As the library's public programming become the responsibility of the National Archives, the foundation will retain responsibility for the gardens, the birthplace, and the Nixons' grave sites. In addition, the foundation will continue to operate the Nixon Center in Washington, D.C., which it describes as a bipartisan foreign policy institute for the study and analysis of policy changes in the United States.
In 2006, Weinstein designated Naftali, a scholar of international and presidential history, as the director of the federal Nixon Library. From October 16, 2006, through July 10, 2007, he served as director of the Nixon Presidential Materials Staff.
Naftali came to NARA from the Miller Center of Public Affairs at the University of Virginia, where he was associate professor and director of the presidential recordings program. He had also been a historical consultant to the Nazi War Crimes and Imperial Japanese Government Records Interagency Working Group, which, under NARA auspices, was responsible for declassifying millions of pages of material on the Nazi and Japanese war crimes and war criminals. He holds a doctorate in history from Harvard University.
Naftali promises a facility that tells the Nixon story in a nonpartisan, nonjudgmental, interactive way that leaves it up to visitors to draw their own conclusions. "This building will belong to everybody," he said, "and will be a national resource for scholars and a good neighbor for Californians, providing a setting for discussion, debate, and exploration of issues from the Nixon era as well as current issues."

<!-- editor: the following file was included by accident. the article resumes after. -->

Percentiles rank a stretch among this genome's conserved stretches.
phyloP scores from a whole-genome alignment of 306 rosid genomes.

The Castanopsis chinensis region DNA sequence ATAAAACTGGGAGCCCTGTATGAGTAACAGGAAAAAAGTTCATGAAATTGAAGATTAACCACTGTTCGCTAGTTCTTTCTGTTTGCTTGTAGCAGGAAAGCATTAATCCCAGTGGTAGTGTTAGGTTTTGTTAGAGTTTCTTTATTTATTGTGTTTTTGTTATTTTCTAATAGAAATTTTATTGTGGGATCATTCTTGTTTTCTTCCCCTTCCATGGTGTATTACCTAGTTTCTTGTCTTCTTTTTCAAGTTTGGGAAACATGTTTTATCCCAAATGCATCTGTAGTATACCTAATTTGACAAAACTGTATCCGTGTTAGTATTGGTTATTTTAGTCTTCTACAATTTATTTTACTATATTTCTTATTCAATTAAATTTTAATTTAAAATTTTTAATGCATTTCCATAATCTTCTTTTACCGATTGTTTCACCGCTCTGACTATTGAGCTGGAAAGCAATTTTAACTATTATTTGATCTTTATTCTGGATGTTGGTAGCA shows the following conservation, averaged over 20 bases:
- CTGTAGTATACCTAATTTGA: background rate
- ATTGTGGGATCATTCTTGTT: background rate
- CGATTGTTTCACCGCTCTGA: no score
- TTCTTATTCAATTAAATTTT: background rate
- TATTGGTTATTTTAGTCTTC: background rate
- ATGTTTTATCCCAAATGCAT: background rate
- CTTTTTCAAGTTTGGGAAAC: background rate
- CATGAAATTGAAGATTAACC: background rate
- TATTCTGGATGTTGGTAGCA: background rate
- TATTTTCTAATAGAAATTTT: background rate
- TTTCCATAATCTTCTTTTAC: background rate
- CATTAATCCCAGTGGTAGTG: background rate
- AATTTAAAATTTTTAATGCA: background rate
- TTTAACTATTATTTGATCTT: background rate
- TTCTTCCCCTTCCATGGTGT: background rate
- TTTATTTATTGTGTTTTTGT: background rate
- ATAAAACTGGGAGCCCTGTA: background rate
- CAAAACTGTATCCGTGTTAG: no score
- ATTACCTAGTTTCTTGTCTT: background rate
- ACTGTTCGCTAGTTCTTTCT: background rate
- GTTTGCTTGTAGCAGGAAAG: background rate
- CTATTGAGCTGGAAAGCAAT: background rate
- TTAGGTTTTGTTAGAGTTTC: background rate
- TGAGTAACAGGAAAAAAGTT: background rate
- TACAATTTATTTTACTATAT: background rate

Naftali also sees two special segments in the library's audiences. One audience is made up of children still in grade school and older students who now display little interest in history. "We have to try hard to ignite a passion for history in students, and that means looking for ways that not only educate, but also entertain and engage," he said. "Kids who grew up with the web have high expectations, and we need to be smart about using cutting-edge technology to get their attention."